Ah, classic cars. :lol:


Is it a 4spd car? (I thought I saw a shifter sticking up in the background of one of the interior pictures)

Either way, wicked car man! Your family is too cool.
Sadly not a 4sp, just the A727 TorqueFlite auto. At least it's a console shift and not on the tree, haha.


You're going to keep the Torx bits away from this engine, right? :p
Hardy har. :p I'm reasonably certain there's no Torx anything on or near (or in) that motor.
 
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_HighVoltage_

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Back when I blew up the Jeep motor, we needed the garage space to do the motor swap, so the silver GTX was temporarily stored in my GF's grandparents' garage. When it was time to move it back to my parents' place, the plan was to push it out of the temp garage to the (steep) alleyway and I would coast-drive it onto the trailer. We only had the rear brakes hooked up at the time, which had worked fine for a car being pushed around with no engine on level ground, but as soon as I hit the brakes upon entering the alleyway they failed completely and I was suddenly piloting a giant silver brakeless soapbox racer down the hill. This was fairly terrifying. In retrospect it was pretty funny, my dad was chasing after the car yelling "Don't drive it into the trailer!", and me yelling You don't say!. Fortunately the level road intersecting the alley had no traffic so I took a hard right, avoided the parked cars and coasted to a stop damage-free.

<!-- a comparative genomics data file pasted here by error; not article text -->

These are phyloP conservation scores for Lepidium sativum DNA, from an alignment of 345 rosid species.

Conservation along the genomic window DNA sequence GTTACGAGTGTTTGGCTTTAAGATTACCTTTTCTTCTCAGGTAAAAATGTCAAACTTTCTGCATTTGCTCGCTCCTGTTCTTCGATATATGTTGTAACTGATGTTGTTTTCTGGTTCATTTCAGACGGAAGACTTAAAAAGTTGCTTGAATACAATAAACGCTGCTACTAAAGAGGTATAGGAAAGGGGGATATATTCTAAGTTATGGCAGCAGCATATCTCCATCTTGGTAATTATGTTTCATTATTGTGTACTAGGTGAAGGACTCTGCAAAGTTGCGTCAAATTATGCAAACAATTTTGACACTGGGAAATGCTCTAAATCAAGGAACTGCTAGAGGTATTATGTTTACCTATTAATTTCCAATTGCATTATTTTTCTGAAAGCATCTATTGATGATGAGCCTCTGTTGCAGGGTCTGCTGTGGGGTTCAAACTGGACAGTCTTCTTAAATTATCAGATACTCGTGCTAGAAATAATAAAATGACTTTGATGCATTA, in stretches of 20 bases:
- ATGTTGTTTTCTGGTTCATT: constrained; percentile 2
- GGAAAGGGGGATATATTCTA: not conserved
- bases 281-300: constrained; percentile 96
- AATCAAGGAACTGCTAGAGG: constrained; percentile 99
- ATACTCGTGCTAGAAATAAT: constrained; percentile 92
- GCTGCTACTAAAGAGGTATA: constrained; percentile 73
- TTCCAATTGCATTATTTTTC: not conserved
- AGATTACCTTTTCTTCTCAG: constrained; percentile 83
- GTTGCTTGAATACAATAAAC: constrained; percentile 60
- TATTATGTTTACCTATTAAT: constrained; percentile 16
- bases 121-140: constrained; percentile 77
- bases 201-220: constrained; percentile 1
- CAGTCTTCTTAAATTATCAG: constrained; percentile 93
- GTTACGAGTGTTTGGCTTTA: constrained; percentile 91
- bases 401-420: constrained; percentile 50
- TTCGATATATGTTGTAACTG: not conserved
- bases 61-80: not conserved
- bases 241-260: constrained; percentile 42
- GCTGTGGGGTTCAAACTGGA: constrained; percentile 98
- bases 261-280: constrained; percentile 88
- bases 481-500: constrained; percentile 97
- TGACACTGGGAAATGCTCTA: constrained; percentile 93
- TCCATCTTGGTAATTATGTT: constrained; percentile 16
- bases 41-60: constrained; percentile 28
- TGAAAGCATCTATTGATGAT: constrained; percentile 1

Ah, classic cars. :lol:
Well, at least the steering worked... :lol:
 

C3Vette

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That'll be on the road teasing some modern cars in no time! I love these things.
 

Der Stig

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HEEEEEEEEEEEEMMMMMIIIIIII!!!!!!!

:thumbsup: :woot:

One of my favorite muscle cars is your folks' car's sister, the Roadrunner, although mine would be "Plain Jane" black on black with a 426 Hemi and a 4 speed :D